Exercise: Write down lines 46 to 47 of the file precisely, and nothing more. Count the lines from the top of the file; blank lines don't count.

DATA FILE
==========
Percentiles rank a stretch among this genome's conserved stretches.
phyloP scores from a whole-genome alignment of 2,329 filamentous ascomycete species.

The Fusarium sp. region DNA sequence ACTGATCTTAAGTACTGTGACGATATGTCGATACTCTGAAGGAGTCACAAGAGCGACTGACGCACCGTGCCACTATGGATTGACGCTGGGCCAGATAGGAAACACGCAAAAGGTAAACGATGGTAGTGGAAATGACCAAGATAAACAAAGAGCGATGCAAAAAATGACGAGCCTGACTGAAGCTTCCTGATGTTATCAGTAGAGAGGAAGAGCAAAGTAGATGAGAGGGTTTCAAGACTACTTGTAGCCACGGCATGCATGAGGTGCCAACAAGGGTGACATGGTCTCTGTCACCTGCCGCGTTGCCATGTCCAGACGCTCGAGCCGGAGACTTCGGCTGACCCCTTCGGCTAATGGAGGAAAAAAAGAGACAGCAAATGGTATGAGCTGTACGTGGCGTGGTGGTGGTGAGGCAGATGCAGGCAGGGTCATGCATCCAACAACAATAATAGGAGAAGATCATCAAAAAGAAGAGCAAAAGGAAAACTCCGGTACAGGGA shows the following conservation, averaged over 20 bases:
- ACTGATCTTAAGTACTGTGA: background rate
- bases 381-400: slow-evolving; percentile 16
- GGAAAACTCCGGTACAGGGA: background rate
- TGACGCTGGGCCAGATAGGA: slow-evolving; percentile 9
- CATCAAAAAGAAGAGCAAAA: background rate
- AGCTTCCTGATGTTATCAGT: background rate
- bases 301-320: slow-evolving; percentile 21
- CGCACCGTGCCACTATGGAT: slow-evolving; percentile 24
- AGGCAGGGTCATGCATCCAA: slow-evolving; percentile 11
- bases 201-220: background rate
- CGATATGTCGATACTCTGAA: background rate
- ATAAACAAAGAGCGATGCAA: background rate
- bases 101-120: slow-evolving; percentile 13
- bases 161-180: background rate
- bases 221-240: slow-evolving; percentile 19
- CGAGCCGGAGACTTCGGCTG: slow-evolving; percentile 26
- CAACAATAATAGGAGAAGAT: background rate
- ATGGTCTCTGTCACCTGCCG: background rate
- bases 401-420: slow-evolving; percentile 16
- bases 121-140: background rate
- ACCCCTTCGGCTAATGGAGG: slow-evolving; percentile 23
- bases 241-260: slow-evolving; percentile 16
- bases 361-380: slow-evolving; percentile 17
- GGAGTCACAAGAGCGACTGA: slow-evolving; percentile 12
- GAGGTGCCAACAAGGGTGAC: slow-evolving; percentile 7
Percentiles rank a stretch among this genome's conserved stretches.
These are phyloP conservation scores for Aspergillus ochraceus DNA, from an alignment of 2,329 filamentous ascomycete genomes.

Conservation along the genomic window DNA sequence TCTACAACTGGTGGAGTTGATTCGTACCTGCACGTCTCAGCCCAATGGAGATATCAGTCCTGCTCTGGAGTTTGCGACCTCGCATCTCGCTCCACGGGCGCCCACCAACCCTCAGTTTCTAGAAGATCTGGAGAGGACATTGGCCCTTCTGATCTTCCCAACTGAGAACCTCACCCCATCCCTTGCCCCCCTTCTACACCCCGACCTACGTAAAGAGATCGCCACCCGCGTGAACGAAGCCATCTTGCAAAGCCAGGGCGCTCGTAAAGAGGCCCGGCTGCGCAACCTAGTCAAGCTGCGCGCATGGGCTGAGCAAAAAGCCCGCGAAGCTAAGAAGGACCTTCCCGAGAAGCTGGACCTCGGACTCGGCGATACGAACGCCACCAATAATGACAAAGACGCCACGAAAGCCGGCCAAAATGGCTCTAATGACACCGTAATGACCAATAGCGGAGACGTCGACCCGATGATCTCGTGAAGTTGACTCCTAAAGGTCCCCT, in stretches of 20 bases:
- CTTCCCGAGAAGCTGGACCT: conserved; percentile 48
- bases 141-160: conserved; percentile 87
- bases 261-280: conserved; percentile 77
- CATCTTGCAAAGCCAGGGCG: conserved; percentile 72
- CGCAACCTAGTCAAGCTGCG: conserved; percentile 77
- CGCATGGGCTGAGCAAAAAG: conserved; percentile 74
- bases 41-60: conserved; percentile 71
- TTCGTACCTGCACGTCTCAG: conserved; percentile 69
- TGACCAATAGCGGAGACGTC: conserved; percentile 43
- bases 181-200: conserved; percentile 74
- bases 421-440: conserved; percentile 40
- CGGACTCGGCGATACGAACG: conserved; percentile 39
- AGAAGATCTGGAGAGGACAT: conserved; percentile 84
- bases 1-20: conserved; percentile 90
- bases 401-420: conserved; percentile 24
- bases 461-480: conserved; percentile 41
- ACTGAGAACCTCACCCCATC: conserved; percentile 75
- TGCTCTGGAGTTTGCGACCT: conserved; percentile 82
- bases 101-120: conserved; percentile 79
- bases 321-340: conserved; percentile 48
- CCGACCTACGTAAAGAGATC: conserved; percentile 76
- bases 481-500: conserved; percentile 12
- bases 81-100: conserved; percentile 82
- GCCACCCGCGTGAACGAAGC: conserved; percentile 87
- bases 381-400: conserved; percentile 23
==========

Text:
- bases 401-420: conserved; percentile 24
- bases 461-480: conserved; percentile 41